Britain and the European Union may be unable to resolve the future of the Border before they agree a deal on their future relationship in October, Brexit secretary David Davis has said.
Mr Davis told the House of Lords EU committee that the viability of the first of three options for the Border outlined in last December’s joint report depended on whether Britain and the EU would have a comprehensive free trade agreement.
“If we have a tariff-free free trade agreement and a light-touch customs agreement that makes Northern Ireland simpler than if we don’t have those things. So it’s all three we want, because truth be told I would consider it not a success if we were falling back on option C,” he said, referring to the so-called “backstop” that would see Northern Ireland remain in regulatory alignment with the EU after Brexit.
"I can see why the Irish Government wants it as a guarantee, but we have to have all three. Now ,whether we can do all that by June, I'm not at all sure. But we are certainly aiming to complete it by October."
Mr Davis admitted that the EU had "pushed back" on the British government's two proposals for a future customs relationship, confirming a report in the Daily Telegraph last month.
He said EU negotiators did not understand how a “customs partnership” would work, with Britain collecting tariffs on behalf of the EU, and feared that the other proposal could encourage smuggling.
Mr Davis will join other senior ministers on Wednesday for a meeting of the cabinet's Brexit sub-committee that will focus on options for a customs relationship. Brexiteers want Theresa May to take the "customs partnership" off the table because they fear it is unworkable and could lead to Britain remaining indefinitely in the customs union.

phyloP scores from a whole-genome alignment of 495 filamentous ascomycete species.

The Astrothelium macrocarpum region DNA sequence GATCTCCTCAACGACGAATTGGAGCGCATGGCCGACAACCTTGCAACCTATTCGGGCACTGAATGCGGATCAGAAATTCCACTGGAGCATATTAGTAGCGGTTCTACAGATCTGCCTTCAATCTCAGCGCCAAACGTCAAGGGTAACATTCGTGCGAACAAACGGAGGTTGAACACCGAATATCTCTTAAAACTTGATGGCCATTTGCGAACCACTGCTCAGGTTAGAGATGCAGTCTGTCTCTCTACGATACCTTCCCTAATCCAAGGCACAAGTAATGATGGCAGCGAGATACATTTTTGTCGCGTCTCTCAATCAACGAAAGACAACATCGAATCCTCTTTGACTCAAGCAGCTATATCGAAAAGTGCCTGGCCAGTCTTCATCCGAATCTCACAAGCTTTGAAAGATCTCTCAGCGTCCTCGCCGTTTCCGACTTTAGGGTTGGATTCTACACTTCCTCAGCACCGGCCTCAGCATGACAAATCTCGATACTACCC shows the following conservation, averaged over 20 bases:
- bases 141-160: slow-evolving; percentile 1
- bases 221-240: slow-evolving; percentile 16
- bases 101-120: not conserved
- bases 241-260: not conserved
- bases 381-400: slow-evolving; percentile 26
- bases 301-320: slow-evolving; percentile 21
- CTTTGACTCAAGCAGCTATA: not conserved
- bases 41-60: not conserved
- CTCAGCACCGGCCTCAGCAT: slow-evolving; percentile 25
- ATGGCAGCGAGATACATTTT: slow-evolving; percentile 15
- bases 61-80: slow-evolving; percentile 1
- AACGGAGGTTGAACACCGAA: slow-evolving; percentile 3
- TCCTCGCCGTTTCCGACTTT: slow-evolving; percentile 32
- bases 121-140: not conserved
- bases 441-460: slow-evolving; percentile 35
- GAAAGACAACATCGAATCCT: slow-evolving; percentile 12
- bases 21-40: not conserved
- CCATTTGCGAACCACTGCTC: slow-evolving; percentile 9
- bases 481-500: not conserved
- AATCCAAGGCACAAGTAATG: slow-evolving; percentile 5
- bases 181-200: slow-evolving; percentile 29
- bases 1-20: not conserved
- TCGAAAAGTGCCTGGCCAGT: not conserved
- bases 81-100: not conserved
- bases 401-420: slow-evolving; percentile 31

International trade secretary Liam Fox said on Tuesday that remaining in the customs union after Brexit would be worse than remaining in the EU itself.
“If we were in a customs union with the European Union we would have to accept what the EU negotiated in terms of market access to the UK without the UK having a voice. That’s worse than the position in which we found ourselves today in the European Union. I don’t think there is a customs union that could ever be acceptable,” he told the BBC.
Downing Street said the government would offer a “robust” response to a House of Lords vote to give MPs the power to stop Britain from leaving the EU without a deal, and to order the prime minister back to the negotiating table if they do not like the deal she secures.
The Daily Mail on Tuesday described the Lords as a "house of unelected wreckers", accusing pro-European peers of acting "in cahoots with Brussels" as they sought to derail Brexit.
In the House of Commons on Tuesday, a Conservative MP accused the founder of the pro-Brexit Legatum Institute of being a Russian agent. Bob Seely used parliamentary privilege to quote from Monaco security files that identified Christopher Chandler, a New Zealand-born billionaire, as an object of interest.
“According to the French security services as recorded by their colleagues in Monaco, and clearly I am confident that these documents are genuine, Mr Chandler is described as having been ‘an object of interest to the DST since 2002 on suspicion of working for the Russian intelligence services’,” Mr Seely said.